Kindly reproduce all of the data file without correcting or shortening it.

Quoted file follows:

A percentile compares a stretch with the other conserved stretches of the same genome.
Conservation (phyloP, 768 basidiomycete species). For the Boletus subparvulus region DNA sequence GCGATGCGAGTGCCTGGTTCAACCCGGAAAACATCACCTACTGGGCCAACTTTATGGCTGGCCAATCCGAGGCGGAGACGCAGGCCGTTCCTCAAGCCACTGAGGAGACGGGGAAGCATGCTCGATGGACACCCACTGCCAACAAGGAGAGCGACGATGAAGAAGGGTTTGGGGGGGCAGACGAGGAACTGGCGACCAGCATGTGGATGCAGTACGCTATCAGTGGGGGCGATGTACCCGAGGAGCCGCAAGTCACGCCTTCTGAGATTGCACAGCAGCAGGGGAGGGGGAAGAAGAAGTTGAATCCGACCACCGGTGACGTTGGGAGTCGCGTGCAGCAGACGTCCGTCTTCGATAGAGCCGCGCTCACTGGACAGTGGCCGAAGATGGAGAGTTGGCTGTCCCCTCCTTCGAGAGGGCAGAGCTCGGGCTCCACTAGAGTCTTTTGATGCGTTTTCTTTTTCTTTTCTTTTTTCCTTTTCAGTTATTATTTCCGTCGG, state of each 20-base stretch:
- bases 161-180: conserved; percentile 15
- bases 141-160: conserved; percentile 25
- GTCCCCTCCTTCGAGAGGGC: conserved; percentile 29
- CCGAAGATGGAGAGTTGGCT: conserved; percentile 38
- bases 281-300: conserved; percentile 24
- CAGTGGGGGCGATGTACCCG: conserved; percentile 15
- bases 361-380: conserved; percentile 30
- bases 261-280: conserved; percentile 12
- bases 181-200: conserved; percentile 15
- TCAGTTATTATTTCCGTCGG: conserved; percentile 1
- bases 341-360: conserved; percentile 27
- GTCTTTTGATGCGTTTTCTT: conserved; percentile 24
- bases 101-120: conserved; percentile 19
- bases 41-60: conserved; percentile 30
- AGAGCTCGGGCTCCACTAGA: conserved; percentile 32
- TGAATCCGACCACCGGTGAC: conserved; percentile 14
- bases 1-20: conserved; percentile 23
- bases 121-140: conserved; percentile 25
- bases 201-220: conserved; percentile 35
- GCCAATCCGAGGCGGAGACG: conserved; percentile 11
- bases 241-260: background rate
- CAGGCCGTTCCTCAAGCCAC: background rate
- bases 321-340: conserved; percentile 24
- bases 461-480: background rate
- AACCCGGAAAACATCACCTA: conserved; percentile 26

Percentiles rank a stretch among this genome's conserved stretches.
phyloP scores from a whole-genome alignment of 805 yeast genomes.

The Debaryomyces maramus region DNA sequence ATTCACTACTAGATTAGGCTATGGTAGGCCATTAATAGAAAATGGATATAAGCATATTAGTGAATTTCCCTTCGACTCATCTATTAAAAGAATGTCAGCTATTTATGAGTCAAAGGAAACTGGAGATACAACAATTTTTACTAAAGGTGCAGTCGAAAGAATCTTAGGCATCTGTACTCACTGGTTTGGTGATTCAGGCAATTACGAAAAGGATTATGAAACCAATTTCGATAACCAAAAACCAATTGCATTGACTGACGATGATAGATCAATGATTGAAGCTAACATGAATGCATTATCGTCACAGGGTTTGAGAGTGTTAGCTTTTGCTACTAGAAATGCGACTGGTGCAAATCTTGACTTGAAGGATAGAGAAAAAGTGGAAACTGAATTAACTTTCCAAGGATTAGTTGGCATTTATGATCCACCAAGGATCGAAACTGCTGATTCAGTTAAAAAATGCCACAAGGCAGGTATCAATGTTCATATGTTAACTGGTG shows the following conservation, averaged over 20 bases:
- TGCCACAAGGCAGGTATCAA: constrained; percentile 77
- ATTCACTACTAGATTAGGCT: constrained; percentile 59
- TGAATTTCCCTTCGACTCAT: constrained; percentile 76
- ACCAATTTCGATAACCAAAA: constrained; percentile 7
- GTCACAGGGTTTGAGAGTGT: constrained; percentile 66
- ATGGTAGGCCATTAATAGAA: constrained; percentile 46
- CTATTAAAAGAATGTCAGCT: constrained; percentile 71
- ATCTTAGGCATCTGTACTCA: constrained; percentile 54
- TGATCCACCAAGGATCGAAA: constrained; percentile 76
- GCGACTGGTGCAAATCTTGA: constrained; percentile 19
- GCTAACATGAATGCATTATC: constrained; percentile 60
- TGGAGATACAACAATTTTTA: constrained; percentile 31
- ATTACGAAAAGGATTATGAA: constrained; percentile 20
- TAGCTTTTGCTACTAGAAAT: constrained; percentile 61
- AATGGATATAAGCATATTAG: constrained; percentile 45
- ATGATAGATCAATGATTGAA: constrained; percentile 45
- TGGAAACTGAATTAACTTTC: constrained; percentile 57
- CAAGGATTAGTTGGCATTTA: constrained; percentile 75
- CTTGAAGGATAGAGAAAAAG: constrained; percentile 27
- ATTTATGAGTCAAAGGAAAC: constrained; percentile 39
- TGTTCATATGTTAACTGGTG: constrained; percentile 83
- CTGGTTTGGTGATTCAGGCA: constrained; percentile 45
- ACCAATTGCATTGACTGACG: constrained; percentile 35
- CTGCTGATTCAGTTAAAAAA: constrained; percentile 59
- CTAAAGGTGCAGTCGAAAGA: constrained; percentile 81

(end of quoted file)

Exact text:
A percentile compares a stretch with the other conserved stretches of the same genome.
Conservation (phyloP, 768 basidiomycete species). For the Boletus subparvulus region DNA sequence GCGATGCGAGTGCCTGGTTCAACCCGGAAAACATCACCTACTGGGCCAACTTTATGGCTGGCCAATCCGAGGCGGAGACGCAGGCCGTTCCTCAAGCCACTGAGGAGACGGGGAAGCATGCTCGATGGACACCCACTGCCAACAAGGAGAGCGACGATGAAGAAGGGTTTGGGGGGGCAGACGAGGAACTGGCGACCAGCATGTGGATGCAGTACGCTATCAGTGGGGGCGATGTACCCGAGGAGCCGCAAGTCACGCCTTCTGAGATTGCACAGCAGCAGGGGAGGGGGAAGAAGAAGTTGAATCCGACCACCGGTGACGTTGGGAGTCGCGTGCAGCAGACGTCCGTCTTCGATAGAGCCGCGCTCACTGGACAGTGGCCGAAGATGGAGAGTTGGCTGTCCCCTCCTTCGAGAGGGCAGAGCTCGGGCTCCACTAGAGTCTTTTGATGCGTTTTCTTTTTCTTTTCTTTTTTCCTTTTCAGTTATTATTTCCGTCGG, state of each 20-base stretch:
- bases 161-180: conserved; percentile 15
- bases 141-160: conserved; percentile 25
- GTCCCCTCCTTCGAGAGGGC: conserved; percentile 29
- CCGAAGATGGAGAGTTGGCT: conserved; percentile 38
- bases 281-300: conserved; percentile 24
- CAGTGGGGGCGATGTACCCG: conserved; percentile 15
- bases 361-380: conserved; percentile 30
- bases 261-280: conserved; percentile 12
- bases 181-200: conserved; percentile 15
- TCAGTTATTATTTCCGTCGG: conserved; percentile 1
- bases 341-360: conserved; percentile 27
- GTCTTTTGATGCGTTTTCTT: conserved; percentile 24
- bases 101-120: conserved; percentile 19
- bases 41-60: conserved; percentile 30
- AGAGCTCGGGCTCCACTAGA: conserved; percentile 32
- TGAATCCGACCACCGGTGAC: conserved; percentile 14
- bases 1-20: conserved; percentile 23
- bases 121-140: conserved; percentile 25
- bases 201-220: conserved; percentile 35
- GCCAATCCGAGGCGGAGACG: conserved; percentile 11
- bases 241-260: background rate
- CAGGCCGTTCCTCAAGCCAC: background rate
- bases 321-340: conserved; percentile 24
- bases 461-480: background rate
- AACCCGGAAAACATCACCTA: conserved; percentile 26

Percentiles rank a stretch among this genome's conserved stretches.
phyloP scores from a whole-genome alignment of 805 yeast genomes.

The Debaryomyces maramus region DNA sequence ATTCACTACTAGATTAGGCTATGGTAGGCCATTAATAGAAAATGGATATAAGCATATTAGTGAATTTCCCTTCGACTCATCTATTAAAAGAATGTCAGCTATTTATGAGTCAAAGGAAACTGGAGATACAACAATTTTTACTAAAGGTGCAGTCGAAAGAATCTTAGGCATCTGTACTCACTGGTTTGGTGATTCAGGCAATTACGAAAAGGATTATGAAACCAATTTCGATAACCAAAAACCAATTGCATTGACTGACGATGATAGATCAATGATTGAAGCTAACATGAATGCATTATCGTCACAGGGTTTGAGAGTGTTAGCTTTTGCTACTAGAAATGCGACTGGTGCAAATCTTGACTTGAAGGATAGAGAAAAAGTGGAAACTGAATTAACTTTCCAAGGATTAGTTGGCATTTATGATCCACCAAGGATCGAAACTGCTGATTCAGTTAAAAAATGCCACAAGGCAGGTATCAATGTTCATATGTTAACTGGTG shows the following conservation, averaged over 20 bases:
- TGCCACAAGGCAGGTATCAA: constrained; percentile 77
- ATTCACTACTAGATTAGGCT: constrained; percentile 59
- TGAATTTCCCTTCGACTCAT: constrained; percentile 76
- ACCAATTTCGATAACCAAAA: constrained; percentile 7
- GTCACAGGGTTTGAGAGTGT: constrained; percentile 66
- ATGGTAGGCCATTAATAGAA: constrained; percentile 46
- CTATTAAAAGAATGTCAGCT: constrained; percentile 71
- ATCTTAGGCATCTGTACTCA: constrained; percentile 54
- TGATCCACCAAGGATCGAAA: constrained; percentile 76
- GCGACTGGTGCAAATCTTGA: constrained; percentile 19
- GCTAACATGAATGCATTATC: constrained; percentile 60
- TGGAGATACAACAATTTTTA: constrained; percentile 31
- ATTACGAAAAGGATTATGAA: constrained; percentile 20
- TAGCTTTTGCTACTAGAAAT: constrained; percentile 61
- AATGGATATAAGCATATTAG: constrained; percentile 45
- ATGATAGATCAATGATTGAA: constrained; percentile 45
- TGGAAACTGAATTAACTTTC: constrained; percentile 57
- CAAGGATTAGTTGGCATTTA: constrained; percentile 75
- CTTGAAGGATAGAGAAAAAG: constrained; percentile 27
- ATTTATGAGTCAAAGGAAAC: constrained; percentile 39
- TGTTCATATGTTAACTGGTG: constrained; percentile 83
- CTGGTTTGGTGATTCAGGCA: constrained; percentile 45
- ACCAATTGCATTGACTGACG: constrained; percentile 35
- CTGCTGATTCAGTTAAAAAA: constrained; percentile 59
- CTAAAGGTGCAGTCGAAAGA: constrained; percentile 81